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Bebop Spoken There

Charlie Musselwhite: "I used to see these posters in the windows of the [Chicago] blues clubs advertising Elmore James and Muddy Waters which knocked me out. I was making a note of the addresses and at night I'd go back and listen to the blues until 4-5 in the morning." - (Blues Matters! Aug/Sep 2021)

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Hudson Music: Lance's "Bebop Spoken Here" is one of the heaviest and most influential jazz blogs in the UK.

Rupert Burley (Dynamic Agency): "BSH just goes from strength to strength".

'606' Club: "A toast to Lance Liddle of the terrific jazz blog 'Bebop Spoken Here'"

The Strictly Smokin' Big Band included Be Bop Spoken Here (sic) in their 5 Favourite Jazz Blogs.

Postage

13,530 (and counting) posts since we started blogging 13 years ago. 948 of them this year alone and, so far, 112 this month (July 31).

Tuesday, October 08, 2013

Francois Bourassa Quartet Lit & Phil, Newcastle. October 7

Francois Bourassa (piano), André Leroux (tenor & soprano saxophones), Guy Boisvert (double bass) & Greg Ritchie (drums)
(Review by Russell, photos by Ken Drew).
Pianist Francois Bourassa sported a black t-shirt bearing the legend Effendi. The genial Canadian clearly took the opportunity to promote the Toronto-based record label on which his 2011 CD Idiosyncrasie was released. 
The two sets heard at the Lit & Phil featured material from the CD and an earlier album – Rasstones. The live experience differed markedly to the recorded output. Frequently smiling, Bourassa played rattling good, swinging piano, encouraging, then responding to, the in-the-pocket bass and drums of long-time cohorts Guy Boisvert and Greg Ritchie. Isola from Idiosyncrasie started proceedings and the quartet confirmed that they could play, then some! Bourassa has known and worked with his band mates for years and it showed. André Leroux opened his account on tenor with conviction, possessing ‘front man’ presence. Chant Poo from Rasstones saw him switch to soprano, weaving in and out of Bourassa’s clock work nursery rhyme. A three-part suite – the ‘German’ – from the 2011 release held the audience rapt; big tenor and scintillating, swinging piano trio playing drawing loud applause. The second set heard Haiku-Darmstadt and from Rasstones the deceptive Nationz – a ballad beginning, developing into a robust up-tempo group workout. Bourassa’s quartet proved to be a well-honed unit focusing on group improvisation with the bonus of Leroux taking command from time to time, an extended tenor-drums (Greg Ritchie) exchange a particular highlight. CD sales were brisk, most going during the interval, the rest by the end of the night. As so often is the case, the live experience won out. A good gig with a decent crowd in, all in all a good night of contemporary jazz.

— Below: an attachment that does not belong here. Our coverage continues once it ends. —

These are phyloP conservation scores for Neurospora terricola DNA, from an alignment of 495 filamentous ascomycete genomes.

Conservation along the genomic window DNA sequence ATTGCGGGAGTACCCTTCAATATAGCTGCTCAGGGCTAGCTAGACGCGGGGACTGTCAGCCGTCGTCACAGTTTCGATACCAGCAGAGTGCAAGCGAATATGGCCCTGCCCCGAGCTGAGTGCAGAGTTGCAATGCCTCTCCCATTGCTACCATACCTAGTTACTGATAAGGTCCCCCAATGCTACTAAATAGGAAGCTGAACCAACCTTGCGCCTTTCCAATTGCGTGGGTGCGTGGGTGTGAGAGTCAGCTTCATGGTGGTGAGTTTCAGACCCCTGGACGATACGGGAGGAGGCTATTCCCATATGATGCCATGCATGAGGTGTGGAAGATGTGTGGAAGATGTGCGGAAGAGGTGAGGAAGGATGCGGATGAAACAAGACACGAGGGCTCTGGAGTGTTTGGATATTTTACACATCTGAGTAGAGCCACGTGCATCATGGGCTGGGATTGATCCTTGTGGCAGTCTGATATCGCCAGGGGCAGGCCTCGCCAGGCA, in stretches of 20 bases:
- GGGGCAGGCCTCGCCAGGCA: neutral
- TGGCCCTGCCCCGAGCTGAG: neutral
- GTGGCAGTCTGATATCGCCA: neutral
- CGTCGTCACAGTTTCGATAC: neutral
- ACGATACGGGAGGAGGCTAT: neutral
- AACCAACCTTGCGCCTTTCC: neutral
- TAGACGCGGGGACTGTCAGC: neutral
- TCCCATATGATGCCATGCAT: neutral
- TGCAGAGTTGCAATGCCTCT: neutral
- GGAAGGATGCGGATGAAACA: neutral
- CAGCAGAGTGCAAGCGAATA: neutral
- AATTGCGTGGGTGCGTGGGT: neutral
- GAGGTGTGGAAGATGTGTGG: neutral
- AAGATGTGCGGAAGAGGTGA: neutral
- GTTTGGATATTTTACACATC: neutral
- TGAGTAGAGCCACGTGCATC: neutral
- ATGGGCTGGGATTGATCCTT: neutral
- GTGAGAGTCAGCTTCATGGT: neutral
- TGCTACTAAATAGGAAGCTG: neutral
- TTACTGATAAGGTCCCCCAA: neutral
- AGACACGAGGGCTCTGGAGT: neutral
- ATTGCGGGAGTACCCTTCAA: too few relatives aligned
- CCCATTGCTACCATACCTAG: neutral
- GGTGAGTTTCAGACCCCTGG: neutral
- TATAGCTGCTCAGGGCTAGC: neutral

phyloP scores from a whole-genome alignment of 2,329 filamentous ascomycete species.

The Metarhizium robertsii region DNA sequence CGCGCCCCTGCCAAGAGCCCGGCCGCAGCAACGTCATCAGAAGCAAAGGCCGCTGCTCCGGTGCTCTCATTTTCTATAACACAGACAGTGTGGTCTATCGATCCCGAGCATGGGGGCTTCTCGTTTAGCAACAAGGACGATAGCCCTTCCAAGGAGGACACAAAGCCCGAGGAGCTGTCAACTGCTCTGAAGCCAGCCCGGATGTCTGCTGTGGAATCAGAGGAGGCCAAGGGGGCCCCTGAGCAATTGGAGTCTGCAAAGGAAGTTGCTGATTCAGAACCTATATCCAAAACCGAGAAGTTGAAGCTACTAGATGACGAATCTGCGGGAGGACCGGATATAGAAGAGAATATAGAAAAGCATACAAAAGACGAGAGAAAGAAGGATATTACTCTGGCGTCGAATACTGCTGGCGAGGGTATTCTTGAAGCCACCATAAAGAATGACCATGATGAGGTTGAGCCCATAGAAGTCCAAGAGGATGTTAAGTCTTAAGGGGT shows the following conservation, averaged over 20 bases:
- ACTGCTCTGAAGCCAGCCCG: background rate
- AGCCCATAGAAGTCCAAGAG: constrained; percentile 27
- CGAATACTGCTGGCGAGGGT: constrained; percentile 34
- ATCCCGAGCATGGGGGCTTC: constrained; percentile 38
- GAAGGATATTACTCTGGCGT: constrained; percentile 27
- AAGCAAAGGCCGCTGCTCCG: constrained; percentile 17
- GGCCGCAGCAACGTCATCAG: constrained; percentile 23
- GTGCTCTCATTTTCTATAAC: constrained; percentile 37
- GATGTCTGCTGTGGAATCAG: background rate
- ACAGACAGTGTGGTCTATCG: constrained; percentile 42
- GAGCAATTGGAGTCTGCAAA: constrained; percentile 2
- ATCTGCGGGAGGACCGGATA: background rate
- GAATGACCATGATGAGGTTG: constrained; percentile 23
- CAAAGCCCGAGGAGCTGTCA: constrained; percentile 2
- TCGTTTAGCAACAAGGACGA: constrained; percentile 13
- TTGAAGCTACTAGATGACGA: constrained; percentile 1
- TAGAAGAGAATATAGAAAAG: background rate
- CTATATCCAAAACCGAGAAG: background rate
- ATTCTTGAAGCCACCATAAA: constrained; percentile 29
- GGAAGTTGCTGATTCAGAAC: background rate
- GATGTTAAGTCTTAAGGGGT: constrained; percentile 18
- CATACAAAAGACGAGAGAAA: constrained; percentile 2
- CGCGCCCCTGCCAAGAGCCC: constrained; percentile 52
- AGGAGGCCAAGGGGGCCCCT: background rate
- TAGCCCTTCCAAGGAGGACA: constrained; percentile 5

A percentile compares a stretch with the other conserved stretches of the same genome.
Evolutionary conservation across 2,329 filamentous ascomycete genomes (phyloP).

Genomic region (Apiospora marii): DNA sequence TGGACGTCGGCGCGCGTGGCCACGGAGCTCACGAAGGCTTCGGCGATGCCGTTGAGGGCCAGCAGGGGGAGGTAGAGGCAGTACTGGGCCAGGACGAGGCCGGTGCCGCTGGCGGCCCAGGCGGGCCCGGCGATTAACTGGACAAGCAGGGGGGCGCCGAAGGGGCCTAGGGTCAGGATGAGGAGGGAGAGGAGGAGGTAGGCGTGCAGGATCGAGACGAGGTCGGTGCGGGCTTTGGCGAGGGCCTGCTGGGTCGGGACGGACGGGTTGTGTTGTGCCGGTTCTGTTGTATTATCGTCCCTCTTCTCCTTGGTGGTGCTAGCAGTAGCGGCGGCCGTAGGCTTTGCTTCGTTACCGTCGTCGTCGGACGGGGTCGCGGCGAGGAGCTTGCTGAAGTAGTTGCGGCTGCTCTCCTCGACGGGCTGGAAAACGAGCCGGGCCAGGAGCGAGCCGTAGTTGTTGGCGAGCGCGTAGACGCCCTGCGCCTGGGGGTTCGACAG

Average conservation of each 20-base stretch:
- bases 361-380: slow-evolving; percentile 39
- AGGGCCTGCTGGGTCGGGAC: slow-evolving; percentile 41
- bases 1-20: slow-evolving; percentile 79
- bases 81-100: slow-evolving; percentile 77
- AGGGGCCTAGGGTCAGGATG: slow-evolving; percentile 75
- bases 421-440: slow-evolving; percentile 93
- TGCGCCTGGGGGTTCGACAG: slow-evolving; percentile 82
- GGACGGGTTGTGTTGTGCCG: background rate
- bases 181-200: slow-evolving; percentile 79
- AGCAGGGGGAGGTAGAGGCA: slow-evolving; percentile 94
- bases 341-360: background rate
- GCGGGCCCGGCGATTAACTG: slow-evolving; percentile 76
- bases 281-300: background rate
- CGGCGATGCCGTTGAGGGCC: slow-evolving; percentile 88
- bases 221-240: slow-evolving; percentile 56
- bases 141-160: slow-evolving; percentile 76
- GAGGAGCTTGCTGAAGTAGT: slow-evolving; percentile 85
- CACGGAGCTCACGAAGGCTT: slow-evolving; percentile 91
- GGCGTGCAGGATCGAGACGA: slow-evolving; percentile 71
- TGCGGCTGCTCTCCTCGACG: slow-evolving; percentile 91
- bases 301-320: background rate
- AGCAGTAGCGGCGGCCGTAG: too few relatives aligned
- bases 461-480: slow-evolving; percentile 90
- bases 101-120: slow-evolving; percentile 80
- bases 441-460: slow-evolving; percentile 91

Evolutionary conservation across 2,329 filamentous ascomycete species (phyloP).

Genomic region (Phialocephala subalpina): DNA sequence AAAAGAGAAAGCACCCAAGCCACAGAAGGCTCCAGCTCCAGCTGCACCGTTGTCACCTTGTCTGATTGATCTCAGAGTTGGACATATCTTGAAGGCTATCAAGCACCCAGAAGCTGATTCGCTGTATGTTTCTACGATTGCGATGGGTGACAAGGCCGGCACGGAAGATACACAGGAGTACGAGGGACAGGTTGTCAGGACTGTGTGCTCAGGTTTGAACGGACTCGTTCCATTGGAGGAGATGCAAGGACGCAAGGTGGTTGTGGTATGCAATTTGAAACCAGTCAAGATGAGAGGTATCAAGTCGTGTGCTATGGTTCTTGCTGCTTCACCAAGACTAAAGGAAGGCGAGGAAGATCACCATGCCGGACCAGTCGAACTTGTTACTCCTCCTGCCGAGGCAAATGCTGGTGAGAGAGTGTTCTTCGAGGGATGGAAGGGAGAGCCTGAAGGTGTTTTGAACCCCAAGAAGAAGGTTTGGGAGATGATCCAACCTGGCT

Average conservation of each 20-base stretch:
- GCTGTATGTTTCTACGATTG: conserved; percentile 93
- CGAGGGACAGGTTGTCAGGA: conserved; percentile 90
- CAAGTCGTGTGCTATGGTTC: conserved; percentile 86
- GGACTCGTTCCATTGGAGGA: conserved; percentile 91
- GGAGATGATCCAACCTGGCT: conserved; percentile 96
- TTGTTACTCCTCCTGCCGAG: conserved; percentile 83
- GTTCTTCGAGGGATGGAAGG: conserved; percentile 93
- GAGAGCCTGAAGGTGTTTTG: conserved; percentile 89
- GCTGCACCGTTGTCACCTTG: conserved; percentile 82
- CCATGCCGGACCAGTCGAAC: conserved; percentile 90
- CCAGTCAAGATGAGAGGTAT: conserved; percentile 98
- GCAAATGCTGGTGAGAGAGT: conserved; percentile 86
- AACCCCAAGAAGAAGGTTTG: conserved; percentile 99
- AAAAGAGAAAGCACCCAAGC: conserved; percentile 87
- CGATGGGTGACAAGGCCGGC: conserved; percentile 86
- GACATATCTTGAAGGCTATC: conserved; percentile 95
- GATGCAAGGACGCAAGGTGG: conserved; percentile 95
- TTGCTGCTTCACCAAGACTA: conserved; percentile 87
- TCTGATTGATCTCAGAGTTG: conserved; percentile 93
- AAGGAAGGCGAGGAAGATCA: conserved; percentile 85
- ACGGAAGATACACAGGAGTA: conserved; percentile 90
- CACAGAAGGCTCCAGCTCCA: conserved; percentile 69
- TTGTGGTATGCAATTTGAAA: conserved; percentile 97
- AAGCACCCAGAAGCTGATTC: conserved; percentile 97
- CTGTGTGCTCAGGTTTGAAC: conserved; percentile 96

Russell.       

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